If you read our blog with any frequency, you know that we’re pretty big on terpenes, the aromatic “essential oils” found in cannabis and countless other plants, trees, even animals! In nature, these fragrant and flavorful oils serve as chemical messengers, repelling insectile predators, among other beneficial uses. But when we turn to the effects terpenes have on our bodies, things get really interesting!
Because research suggests they impart all sorts of effects such as helping relieve pain, stress, and anxiety, terpenes may help us manage a number of chronic medical conditions gently, safely, and sustainably. Terpenes work in conjunction with cannabinoids such as THC and CBD, and they’re a part of what’s called the “entourage effect,” wherein the hundreds of compounds in the cannabis plant support and strengthen one another for some truly notable medical effects.
In today’s post, we’ll share a few tips on how to use terpenes for effective and sustainable relief from a number of hard-to-treat conditions.
How to Use Terpenes: Best Terpenes for Pain
Until recently, some researchers believed terpenes only contributed sensory information like aromas and flavors. But a 2008 study on the terpene caryophyllene found that, just like THC and CBD, terpenes can interact directly with the Endocannabinoid System (ECS), one of the body’s major regulatory networks.
This comes in handy when it comes to the question of managing chronic pain. In fact, a rodent-based study confirmed that caryophyllene is an effective pain-killer on top of its anxiolytic—or anxiety-reducing—qualities.
Caryophyllene is found in numerous strains of cannabis, but it’s not the end of the story. One study showed that the bright and cheerful terpene limonene imparts pain-fighting effects too. Elsewhere, multiple studies have shown that linalool—also found in lavender—helps combat some types of pain, and might one day supplant or even replace costly and dangerous opioids.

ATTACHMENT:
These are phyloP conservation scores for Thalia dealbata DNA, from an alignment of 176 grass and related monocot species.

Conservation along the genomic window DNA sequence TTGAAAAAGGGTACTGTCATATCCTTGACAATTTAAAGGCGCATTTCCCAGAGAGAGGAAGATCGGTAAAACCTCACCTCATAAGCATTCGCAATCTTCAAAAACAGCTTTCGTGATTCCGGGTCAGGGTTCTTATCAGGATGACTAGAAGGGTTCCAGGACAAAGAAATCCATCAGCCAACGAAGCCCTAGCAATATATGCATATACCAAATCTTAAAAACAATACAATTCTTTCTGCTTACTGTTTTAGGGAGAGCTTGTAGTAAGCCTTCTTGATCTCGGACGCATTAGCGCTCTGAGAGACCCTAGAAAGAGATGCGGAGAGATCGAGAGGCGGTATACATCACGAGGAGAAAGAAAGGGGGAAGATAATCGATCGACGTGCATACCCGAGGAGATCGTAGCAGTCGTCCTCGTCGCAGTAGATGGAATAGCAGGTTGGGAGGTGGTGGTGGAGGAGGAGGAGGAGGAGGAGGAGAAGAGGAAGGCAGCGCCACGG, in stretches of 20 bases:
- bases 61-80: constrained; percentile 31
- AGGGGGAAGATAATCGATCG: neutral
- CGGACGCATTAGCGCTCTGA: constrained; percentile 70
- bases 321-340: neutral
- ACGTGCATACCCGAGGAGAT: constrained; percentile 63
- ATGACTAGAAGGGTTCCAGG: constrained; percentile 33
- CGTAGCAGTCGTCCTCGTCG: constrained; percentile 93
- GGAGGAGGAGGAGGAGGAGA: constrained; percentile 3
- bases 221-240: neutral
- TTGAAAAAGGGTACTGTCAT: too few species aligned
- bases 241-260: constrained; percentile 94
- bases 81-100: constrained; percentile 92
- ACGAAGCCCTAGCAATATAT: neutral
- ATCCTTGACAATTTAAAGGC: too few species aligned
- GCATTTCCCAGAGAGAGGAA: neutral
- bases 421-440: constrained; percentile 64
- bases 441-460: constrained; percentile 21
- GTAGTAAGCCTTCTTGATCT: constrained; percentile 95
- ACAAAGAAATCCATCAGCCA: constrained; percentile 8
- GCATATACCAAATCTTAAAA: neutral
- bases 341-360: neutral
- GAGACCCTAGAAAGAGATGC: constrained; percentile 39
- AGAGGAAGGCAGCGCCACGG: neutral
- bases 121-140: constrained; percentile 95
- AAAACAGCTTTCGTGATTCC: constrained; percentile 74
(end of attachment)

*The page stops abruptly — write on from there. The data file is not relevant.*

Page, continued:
How to Use Terpenes: Best Terpenes for Anxiety
The most common mental health disorder, anxiety isn’t a single condition but a complex family of related symptoms. In PA, it’s a qualifying condition for the state’s medical cannabis program. Fortunately, research suggests that terpenes can help. Just as lavendery linalool can reduce pain, one 2010 animal study demonstrated that the terpene counteracted anxiety and boosted overall relaxation.
Fighting anxiety may be where limonene really comes into its own. Some research suggests what our bodies already know: That this pleasing terpene has a unique ability to chase anxiety and stress away. What’s more, it helps increase our body’s supply of neurotransmitters like serotonin and dopamine.
And caryophyllene, too, may have a role to play in reducing anxiety. Studies have established that this peppery terpene exhibits anti-anxiety effects in rodent models; some researchers are hopeful that it might lead the way towards an all-natural treatment for this troubling group of disorders.
How to Use Terpenes: Best Terpenes for Sleep
When it comes to getting better sleep while managing pain or other symptoms, many turn to one of the most abundant terpenes of all: Myrcene. Clinical studies point to its effectiveness at helping us get deeper, more restorative rest.
Common to both tea and cannabis, research suggests that the terpene phytol interacts with the GABA system in our brain to promote better sleep, deeper calm, and an improved mood.
And finally, a pair of closely related terpenes—Alpha-pinene and Beta-pinene, known simply as “pinene”—serve as powerful sleep aids. Research demonstrates that this terpene increases the proportion of restorative sleep, reduces the time it takes to fall asleep, and helps us fight anxiety in general.
If you have any questions about how to use terpenes—or any other cannabis-related topics—ask a helpful team member at any of our locations! We’d love to help!